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The NFHS Voice
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Lessons Learned from the Loss of One of Basketball’s Best



Dr. Karissa L. Niehoff, NFHS Executive Director


Sometimes in life things simply do not happen as planned. The unexpected is always right around the corner. When these situations occur, we must adapt to change and determine the best steps in moving forward.
           
Such was the case in selecting the subject for this week’s “Voice.” We were set on addressing the ugly spotlight on professional baseball with the recent sign-stealing incidents and that high school sports is not and must not be about “winning at any cost.”
           
This is certainly a worthy subject. High school sports is about competing fairly and doing things the right way. The wrong in the baseball scandal was not getting caught; it was players and managers believing that cheating was an acceptable means to winning. These are not the kind of heroes we want to follow.
           
And then came the events of Sunday morning in California. It was hard to fathom. Kobe Bryant and his 13-year-old daughter, Gianna, were no longer with us. Along with seven others on the helicopter that crashed that morning, Kobe and “Gigi” were on their way to what else – a basketball game.
           
As people from all over the world – both those who knew Kobe on a personal basis as well as casual fans – expressed their shock and sadness about this tragedy, there were consistent messages about the value of sports and family that were ever present.
           
While Kobe Bryant was one of the best basketball players ever to play the game, it was apparent that more so than all the all-star appearances and scoring titles and NBA championships, his impact came from the relationships formed through participating in sports – from Lower Merion High School in the Philadelphia suburb of Ardmore, Pennsylvania, to his 20 years with the Los Angeles Lakers.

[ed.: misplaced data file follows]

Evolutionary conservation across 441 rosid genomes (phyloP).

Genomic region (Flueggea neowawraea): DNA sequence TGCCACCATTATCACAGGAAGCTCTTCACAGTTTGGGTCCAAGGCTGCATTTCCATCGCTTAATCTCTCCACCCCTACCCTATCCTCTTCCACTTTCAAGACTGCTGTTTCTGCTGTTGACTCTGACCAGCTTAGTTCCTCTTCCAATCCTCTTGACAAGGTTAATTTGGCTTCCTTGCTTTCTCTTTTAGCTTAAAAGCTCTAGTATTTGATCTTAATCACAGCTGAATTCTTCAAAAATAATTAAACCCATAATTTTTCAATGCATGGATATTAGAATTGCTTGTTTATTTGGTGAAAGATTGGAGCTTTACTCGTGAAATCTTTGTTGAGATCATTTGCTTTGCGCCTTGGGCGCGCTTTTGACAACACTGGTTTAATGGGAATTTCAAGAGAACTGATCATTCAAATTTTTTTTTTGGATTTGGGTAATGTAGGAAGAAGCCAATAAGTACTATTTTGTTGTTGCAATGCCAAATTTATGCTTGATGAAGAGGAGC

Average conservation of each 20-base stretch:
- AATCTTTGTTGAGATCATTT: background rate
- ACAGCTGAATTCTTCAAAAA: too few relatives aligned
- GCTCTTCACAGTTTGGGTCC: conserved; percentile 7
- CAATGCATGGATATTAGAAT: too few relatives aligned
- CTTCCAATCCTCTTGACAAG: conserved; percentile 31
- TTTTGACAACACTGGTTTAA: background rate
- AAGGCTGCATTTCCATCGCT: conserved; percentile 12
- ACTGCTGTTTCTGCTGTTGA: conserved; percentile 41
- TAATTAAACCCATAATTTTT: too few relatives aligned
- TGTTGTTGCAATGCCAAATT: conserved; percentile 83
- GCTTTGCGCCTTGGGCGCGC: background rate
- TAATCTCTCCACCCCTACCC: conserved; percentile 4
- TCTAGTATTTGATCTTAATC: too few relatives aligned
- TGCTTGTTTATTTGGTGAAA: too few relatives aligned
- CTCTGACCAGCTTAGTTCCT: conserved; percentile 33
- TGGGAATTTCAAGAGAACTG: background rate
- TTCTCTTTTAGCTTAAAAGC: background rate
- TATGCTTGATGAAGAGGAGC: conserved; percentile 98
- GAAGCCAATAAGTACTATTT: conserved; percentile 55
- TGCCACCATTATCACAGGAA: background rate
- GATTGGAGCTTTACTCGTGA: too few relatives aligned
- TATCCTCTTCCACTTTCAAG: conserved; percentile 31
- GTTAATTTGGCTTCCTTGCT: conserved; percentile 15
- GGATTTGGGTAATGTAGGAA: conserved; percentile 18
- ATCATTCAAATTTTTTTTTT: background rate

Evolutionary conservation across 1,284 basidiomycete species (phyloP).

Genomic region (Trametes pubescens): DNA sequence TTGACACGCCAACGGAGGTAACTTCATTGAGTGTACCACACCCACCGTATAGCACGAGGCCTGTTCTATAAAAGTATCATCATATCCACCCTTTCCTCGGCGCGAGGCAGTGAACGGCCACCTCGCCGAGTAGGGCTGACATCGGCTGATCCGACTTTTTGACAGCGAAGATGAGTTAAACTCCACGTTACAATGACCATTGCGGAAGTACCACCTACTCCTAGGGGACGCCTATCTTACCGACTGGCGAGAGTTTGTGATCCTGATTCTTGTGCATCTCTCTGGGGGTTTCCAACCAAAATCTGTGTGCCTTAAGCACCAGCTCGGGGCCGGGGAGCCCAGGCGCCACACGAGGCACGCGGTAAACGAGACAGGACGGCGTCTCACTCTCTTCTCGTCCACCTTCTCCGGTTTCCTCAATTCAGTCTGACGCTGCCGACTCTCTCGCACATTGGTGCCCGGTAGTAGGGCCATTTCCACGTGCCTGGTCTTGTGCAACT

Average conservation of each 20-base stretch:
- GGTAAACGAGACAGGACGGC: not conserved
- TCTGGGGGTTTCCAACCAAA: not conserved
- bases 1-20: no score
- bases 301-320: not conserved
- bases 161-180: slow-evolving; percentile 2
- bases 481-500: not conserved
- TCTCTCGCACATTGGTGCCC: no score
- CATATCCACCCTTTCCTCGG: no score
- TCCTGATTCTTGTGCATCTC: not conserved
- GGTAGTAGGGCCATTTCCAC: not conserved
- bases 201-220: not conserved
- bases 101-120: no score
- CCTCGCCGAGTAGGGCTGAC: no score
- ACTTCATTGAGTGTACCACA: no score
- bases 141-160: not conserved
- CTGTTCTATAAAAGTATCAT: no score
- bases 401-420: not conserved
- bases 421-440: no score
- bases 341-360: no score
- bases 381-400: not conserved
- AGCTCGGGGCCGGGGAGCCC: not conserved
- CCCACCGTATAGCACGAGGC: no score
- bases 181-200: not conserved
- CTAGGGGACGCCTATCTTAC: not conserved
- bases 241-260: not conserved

And then it was about family as he supported his daughters, Natalia, who plays volleyball, and Gigi, a basketball player who was determined someday to play at the University of Connecticut, in their participation in sports. In an interview with PEOPLE Magazine in 2018, Bryant shared how he used his opportunity to coach his daughters in basketball as an opportunity to teach them valuable life lessons.
           
“A valuable life lesson that I can teach them is what it means to pursue excellence and the commitment level that comes with that,” Bryant said in the PEOPLE interview.
           
There are many lessons to be learned from this tragedy and the nine lives that were cut short. Our original plan of re-emphasizing that high school sports must not be about “winning at any cost” is certainly among those lessons. Success at the high school level has more to do with preparing students for their lives after high school than winning games or state championships.
           
Doing things the right way, playing the game the way it is supposed to be played, developing relationships and having fun along the way – that’s the message of high school sports.
           
As we listened to hundreds of people share their remembrances of Kobe Bryant the past few days, a few things were evident. Like all of us, he was not perfect; however, he showed us the power and influence of sports in our country. He played the game the right way, giving 100 percent effort every night. He regularly praised and supported others, always smiling. And he was passing on his love of sports to his daughters.
           
And the last lesson – be sure you tell those closest to you every day that you love them.

Dr. Karissa L. Niehoff is beginning her second year as executive director of the National Federation of State High School Associations (NFHS) in Indianapolis, Indiana. She is the first female to head the national leadership organization for high school athletics and performing arts activities and the sixth full-time executive director of the NFHS, which celebrated its 100th year of service during the 2018-19 school year. She previously was executive director of the Connecticut Association of Schools-Connecticut Interscholastic Athletic Conference for seven years.
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